Caffeine and migraine: when it is helpful and when unhealthy
"Drink coffee and you can do stupid things even faster and more energetically!" joke avid coffee drinkers. Coffee is one of the most enigmatic drinks and is more talked about than politics. The most famous people from scientists, actors and politicians to writers and artists adore it.
Some consider it poison, others consider it the key to success. No matter how one might demonize the drink, it has many healthful qualities. The question is in the amount, scientists say. When is caffeine a cure and when is it poison?
Is it too much to fear?
People suffering from migraine often avoid coffee, fearing that the drink may provoke more headache. Is this true? Don't be in a hurry to move your favorite coffee mug away! It all depends on how much caffeine you tolerate, says Emad Estelmack, M.D., who studies the relationship between caffeine and migraines. The scientist has conducted several clinical studies and developed his own rules for coffee consumption.
Studies show that in people with occasional migraine attacks of 0 to 14 headaches per month, 1-2 servings of coffee can eliminate headaches during the day .
Caffeine has a strong anti-inflammatory effect, which can help with migraine. Avid coffee drinkers, on the other hand, who drink more than 3 servings a day, can be harmed by coffee.
How does caffeine trigger a migraine?
The beneficial effects of caffeine are limited to only two servings a day. Once you start exceeding the "healthy dosage," you may have migraine problems. Caffeine is known to be a diuretic, so drinking too much coffee dehydrates the body. Frequent trips to the bathroom contribute to magnesium loss. These factors, according to the scientist, can cause a migraine.
As Dr. Estelmack notes, drinking too much caffeine can turn episodic migraines into chronic ones. If your head hurts more than 15 times a month, think about how many cups of coffee you consume a day.
What are the dangers of caffeine withdrawal?
If you drink coffee regularly and then avoid it for a few days, you may experience caffeine withdrawal. One of the symptoms of caffeine withdrawal is a migraine. Caffeine constricts blood vessels in the brain. If abruptly giving up the drink, the blood vessels can dilate dramatically, which causes the headache.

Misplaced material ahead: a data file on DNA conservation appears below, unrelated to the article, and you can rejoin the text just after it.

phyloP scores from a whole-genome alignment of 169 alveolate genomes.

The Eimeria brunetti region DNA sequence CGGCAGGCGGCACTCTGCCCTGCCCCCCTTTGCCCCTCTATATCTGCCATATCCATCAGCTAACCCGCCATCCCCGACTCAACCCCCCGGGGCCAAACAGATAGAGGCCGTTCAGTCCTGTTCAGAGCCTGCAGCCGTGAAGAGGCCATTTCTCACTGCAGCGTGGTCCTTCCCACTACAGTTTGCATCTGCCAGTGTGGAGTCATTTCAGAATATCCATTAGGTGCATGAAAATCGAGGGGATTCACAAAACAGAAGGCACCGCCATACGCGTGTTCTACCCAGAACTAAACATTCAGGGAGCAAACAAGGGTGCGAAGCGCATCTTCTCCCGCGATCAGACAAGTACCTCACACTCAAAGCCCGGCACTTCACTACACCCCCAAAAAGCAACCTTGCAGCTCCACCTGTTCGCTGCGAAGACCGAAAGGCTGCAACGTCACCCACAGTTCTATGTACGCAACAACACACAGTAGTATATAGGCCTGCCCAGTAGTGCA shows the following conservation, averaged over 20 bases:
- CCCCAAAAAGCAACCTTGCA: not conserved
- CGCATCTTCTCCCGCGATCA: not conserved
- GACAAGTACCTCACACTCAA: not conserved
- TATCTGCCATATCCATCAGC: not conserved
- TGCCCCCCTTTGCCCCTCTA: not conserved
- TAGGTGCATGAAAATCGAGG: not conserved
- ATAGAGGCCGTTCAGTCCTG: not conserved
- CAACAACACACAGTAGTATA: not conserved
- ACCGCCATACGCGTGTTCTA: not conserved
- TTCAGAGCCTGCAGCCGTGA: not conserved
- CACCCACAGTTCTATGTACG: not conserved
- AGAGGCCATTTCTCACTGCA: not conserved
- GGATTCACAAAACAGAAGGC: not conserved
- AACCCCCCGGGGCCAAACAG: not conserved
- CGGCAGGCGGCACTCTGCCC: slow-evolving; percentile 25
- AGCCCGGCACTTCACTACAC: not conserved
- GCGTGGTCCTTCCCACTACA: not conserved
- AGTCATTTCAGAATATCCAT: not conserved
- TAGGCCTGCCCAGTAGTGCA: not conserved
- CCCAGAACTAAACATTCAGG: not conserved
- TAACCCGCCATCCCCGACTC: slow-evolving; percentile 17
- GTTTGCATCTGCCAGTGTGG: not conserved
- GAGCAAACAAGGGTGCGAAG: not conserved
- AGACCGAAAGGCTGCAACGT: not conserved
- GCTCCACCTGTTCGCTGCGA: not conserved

"Reduce your caffeine intake very slowly to reduce the effects of caffeine withdrawal. Or continue to use caffeine to prevent an attack," the scientist advises.
According to studies, caffeine withdrawal symptoms appear within 12 to 24 hours of stopping drinking and can last from 2 to 9 days. Clinical data have also shown that excessive intake of medicines with high caffeine content from headaches can also provoke migraine.
What's the right way to drink coffee?
"The main thing you have to keep in mind is the serving size of drinks that contain caffeine. Drinking two energy drinks is not the same as drinking two cups of espresso," says Dr. Estemalik.
The scientist recommends that people who have migraine problems consume 1-2 cups of coffee daily. That's about 150 to 200 mg daily. If you prefer another caffeine-containing beverage, this is the safe and even healthy dose to consider.
Estemalik also believes that the dose of caffeine in beverages varies significantly from country to country. The scientist notes that the amount of caffeine in drinks in the United States and Latin America is twice as high as in other countries.
While most people without headache problems can consume 400 mg of caffeine daily, for people prone to migraines it is important not to exceed 200 mg, the doctor recommends.
As we can see, coffee can be a natural pain reliever. The only question is the amount. Choose your safe portion and enjoyi the taste and aroma of the drink!